Cabbing all the way: Jatin Kuberkar

d6161-cabbingI received Cabbing all the way by Jatin Kuberkar as a part of the blog tour by The Book Club. I would like to thank the author, the publisher Readomania and the Book Club for the book. The book has been dedicated to friendship and the author’s cab group without whom there would have been no story to write.

The Blurb:

Twelve people agree to an idea of running a shared transport service from a common residential locality to their out-of-civilisation office campus. Twelve different minds with equally diverse personalities gel with each other to fulfil a common need. At first, the members collide on mutual interests, timings, priorities and personal discipline, but in the course of their journey, they become best friends, make long-lasting relationships, mentor and help each other on various mundane matters. The journey goes on fine until one day some members try to dictate terms over the group. The rift widens with each passing day, the tension surmounts and finally all hell breaks loose… Will the journey continue? Fasten your seatbelts for the journey is about to begin…

The story:

Twelve people who work in the same organization in Hyderabad and live around the same area but commuted by different means find the daily commute a challenge and it is taking a toll on them and they had no means to escape it. Buying a car is a distant dream for all of them.

Chandrahas a.k.a. Chandu, a man of intense self-determination with a never-give-up attitude, whose motto is ‘Help ever, hurt never’. He overindulges in finding solutions to problems be it personal or professional. He is the most energetic candidate in the cab who never says no to anything, Saina is dominating, always complaining, choosy about her needs and has an adamant individualistic attitude. Sushant, the eldest of the lot, has a loud speaker voice which he considers to be a God’s gift and also makes him the un-ignorable one. Raghav, the youngest in the group, always wants to make an impression. He is witty to the core and a treasure trove of Hyderabadi taglines. He openly violates the office dress code and assumes himself to be the Mr Cool in the room. He is the only one who owns a car. He is arguing, irritating, hyperactive and melodramatic type and his close pal Rajnish is cool, quiet and an immersed-in-thoughts candidate.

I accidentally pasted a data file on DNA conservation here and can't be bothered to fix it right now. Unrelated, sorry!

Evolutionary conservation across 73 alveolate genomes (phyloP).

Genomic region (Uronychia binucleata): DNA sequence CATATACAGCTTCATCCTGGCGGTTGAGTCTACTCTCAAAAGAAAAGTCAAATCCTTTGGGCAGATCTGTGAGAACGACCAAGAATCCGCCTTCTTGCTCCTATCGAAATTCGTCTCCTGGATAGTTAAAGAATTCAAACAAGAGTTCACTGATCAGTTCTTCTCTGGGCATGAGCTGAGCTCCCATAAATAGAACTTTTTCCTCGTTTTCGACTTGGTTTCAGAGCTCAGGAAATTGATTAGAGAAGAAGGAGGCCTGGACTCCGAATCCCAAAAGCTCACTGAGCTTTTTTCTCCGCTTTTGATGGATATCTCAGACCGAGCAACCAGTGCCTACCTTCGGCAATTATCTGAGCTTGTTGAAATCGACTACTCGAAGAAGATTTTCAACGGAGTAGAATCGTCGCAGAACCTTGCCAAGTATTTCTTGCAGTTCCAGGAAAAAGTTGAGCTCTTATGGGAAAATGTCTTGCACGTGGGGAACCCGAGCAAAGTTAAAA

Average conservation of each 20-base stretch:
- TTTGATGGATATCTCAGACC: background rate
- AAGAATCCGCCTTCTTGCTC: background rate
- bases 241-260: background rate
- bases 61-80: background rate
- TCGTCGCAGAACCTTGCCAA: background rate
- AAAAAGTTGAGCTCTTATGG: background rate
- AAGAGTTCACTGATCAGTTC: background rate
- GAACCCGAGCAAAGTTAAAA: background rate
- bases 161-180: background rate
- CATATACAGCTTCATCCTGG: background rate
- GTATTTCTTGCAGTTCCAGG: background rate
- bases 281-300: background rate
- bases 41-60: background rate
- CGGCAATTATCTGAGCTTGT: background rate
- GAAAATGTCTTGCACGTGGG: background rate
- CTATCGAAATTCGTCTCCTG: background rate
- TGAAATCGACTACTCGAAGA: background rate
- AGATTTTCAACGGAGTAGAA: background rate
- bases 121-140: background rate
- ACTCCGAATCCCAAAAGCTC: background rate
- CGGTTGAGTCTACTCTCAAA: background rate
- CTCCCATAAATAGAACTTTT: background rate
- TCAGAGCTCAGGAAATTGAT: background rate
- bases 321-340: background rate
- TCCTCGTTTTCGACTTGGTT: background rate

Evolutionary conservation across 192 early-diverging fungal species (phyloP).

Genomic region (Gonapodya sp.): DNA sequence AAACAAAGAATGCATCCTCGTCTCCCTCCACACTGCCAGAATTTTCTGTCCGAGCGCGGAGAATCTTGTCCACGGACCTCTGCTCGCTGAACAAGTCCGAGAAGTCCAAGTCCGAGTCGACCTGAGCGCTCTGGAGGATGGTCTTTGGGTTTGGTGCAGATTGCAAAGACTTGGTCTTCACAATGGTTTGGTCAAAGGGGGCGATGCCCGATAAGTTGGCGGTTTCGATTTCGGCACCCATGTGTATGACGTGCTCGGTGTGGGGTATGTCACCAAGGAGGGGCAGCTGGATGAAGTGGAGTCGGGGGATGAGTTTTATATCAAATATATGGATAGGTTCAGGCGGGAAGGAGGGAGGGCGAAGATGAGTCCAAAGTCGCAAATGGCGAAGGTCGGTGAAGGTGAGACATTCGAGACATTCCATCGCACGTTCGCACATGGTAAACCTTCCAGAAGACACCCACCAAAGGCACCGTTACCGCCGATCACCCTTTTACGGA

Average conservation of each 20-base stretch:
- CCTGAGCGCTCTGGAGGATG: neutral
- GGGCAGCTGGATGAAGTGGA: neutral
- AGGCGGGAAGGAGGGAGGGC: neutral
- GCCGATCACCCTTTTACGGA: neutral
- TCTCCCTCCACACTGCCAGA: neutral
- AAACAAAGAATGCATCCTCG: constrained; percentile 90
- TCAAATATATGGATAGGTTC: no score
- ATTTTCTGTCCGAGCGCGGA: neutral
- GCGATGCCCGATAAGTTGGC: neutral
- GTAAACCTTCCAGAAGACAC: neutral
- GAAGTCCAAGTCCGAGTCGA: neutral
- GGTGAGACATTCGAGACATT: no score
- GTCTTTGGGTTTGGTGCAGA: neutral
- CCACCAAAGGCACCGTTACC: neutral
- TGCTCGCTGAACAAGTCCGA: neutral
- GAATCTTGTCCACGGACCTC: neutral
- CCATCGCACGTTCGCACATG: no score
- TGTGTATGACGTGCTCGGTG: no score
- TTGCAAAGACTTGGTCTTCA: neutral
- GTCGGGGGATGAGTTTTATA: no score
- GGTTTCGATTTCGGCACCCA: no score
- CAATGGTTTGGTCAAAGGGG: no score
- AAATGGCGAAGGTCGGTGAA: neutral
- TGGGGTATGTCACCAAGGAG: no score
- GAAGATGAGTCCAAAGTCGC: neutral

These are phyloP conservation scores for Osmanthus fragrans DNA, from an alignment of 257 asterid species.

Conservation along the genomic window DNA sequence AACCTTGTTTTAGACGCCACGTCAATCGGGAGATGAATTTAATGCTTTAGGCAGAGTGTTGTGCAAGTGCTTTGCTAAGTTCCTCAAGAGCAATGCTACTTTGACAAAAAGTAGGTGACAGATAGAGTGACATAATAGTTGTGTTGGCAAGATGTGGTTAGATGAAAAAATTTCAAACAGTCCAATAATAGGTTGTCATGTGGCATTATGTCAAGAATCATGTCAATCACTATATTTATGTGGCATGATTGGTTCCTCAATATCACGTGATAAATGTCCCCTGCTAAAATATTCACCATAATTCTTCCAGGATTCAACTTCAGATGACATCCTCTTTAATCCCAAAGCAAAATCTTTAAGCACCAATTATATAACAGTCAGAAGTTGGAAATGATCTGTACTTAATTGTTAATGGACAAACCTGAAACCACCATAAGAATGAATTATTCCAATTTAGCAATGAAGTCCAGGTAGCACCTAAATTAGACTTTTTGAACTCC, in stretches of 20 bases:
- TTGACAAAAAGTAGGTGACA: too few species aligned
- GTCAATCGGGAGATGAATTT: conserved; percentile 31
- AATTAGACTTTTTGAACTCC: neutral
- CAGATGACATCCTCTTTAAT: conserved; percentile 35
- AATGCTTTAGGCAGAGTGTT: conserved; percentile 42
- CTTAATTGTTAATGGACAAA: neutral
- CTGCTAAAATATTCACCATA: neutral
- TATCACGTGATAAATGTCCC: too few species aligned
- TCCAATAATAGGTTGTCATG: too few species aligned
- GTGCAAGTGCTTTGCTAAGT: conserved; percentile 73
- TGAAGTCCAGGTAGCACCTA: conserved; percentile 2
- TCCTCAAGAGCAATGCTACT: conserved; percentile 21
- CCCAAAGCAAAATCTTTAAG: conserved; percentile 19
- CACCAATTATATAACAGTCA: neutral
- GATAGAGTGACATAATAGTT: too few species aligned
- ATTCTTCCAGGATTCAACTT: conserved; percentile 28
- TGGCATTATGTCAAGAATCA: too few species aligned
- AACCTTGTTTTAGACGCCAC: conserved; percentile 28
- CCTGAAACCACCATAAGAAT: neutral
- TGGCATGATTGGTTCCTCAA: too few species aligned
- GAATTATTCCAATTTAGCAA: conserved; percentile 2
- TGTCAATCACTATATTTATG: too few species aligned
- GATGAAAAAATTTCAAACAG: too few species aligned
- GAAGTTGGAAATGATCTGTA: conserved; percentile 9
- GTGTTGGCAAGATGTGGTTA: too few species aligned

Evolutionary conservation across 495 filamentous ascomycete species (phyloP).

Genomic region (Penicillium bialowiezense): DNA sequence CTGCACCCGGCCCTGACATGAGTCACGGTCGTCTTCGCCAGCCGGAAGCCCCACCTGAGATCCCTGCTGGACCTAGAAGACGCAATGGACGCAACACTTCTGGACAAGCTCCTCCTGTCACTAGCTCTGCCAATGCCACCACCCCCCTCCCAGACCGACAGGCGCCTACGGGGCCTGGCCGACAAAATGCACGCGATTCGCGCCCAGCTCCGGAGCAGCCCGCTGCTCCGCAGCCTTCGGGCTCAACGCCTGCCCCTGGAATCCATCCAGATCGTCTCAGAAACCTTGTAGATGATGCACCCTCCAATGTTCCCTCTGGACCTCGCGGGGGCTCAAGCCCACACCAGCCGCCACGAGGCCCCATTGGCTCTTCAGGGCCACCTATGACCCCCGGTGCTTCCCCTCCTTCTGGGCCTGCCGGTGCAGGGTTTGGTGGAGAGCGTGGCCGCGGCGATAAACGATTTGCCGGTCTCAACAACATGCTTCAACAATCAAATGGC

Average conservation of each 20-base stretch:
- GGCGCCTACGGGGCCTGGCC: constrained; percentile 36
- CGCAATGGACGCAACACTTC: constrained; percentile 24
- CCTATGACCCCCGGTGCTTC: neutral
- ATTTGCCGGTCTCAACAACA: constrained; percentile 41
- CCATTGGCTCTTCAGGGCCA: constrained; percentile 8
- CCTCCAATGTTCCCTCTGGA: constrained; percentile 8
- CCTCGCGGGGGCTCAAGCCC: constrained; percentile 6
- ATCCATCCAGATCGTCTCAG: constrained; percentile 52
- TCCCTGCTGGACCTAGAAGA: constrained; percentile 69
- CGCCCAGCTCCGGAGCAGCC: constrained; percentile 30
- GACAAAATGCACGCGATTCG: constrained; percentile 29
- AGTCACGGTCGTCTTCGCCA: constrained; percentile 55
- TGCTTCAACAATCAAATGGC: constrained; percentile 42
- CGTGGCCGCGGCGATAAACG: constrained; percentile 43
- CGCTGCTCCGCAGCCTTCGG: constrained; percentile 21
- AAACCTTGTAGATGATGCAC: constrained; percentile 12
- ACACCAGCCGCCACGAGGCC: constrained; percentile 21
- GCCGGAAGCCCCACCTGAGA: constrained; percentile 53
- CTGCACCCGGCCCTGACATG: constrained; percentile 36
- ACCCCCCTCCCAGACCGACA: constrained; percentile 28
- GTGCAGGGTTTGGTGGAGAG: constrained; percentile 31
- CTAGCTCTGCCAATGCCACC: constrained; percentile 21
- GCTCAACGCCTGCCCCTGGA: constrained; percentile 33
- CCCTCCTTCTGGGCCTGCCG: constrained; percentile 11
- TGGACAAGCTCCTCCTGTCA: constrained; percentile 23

Rajnish, a gadget freak and a ghost obsessed with everything that ran on a rechargeable battery. Has immense knowledge of politics. Does not believe in combing his curls, has an intellectual look on his face and when he says something, no more explanations were required. Aishwarya, a part-time social activist who specialises in counselling men. She has a lively nature which shows up when she talks. Avani, a fresh graduate and a newbie, crowned as ‘Miss eligible spinster’ by the internal-to-company matrimonial group. With a pleasant personality, she was the winner of a recent quiz competition at the official recreational club, proclaiming her to be a rare combination of beauty and brain. Mohan never lets go any opportunity to speak in half-baked English. He experiments a lot with his moustache and his beard. He is confused, heroic and Keshto. He is a tireless explorer of shortcuts.

Vijaya, the only married lady in the group, is a staunch follower of traditional rituals. She looked overburdened with responsibilities both at home and at work. But she does not share her stories. Binodh, the author, Jatin and the twelfth member of the group, Nagesh.

Chandu takes the initiative of something like a car-pool and talks to a travel cab fellow to engage a vehicle on a monthly hire basis and calls a meeting to discuss the route, timings, pick and drop points so that they can start the cab service asap. So they chart out a route map and timings and the cab service begins. And issues start cropping in like punctuality and they have to even draft The Cab’s Constitution. They become friends, help each other, debate, fight, tease, fight, share uncountable moments and make enough memories for a lifetime.

But is it possible for twelve people with twelve different personalities to hold together??

Jump on to the cab and journey with them to find out…………..

My take:

The cover is unique.

The book is a simple account of the journey to and from work of twelve people who work in the same organization and live in the same side of the city. The language is simple and the flow is good. The use of local dialects makes the reading all the more interesting. The author has also explained the meaning of the local words in English when he first mentions them in the book. The book has been written in first person from the author’s point of view. The book is fast paced.

The characters are realistic, relatable and have been developed well. The descriptions are detailed and made it possible for me to even visualize these twelve people sitting in a Winger and travelling to and from work everyday.

The book is funny and I am sure anyone reading it would forget his/her worries for the moment. It is an ideal book to read while ‘commuting to and from work’.

Disclaimer: I received a free copy of the e-book from the publisher in return for my honest review. I have NOT received any monetary compensation for the same.


One thought on “Cabbing all the way: Jatin Kuberkar

  1. Pingback: Cabbing All The Way – Reviews – Jatin Kuberkar

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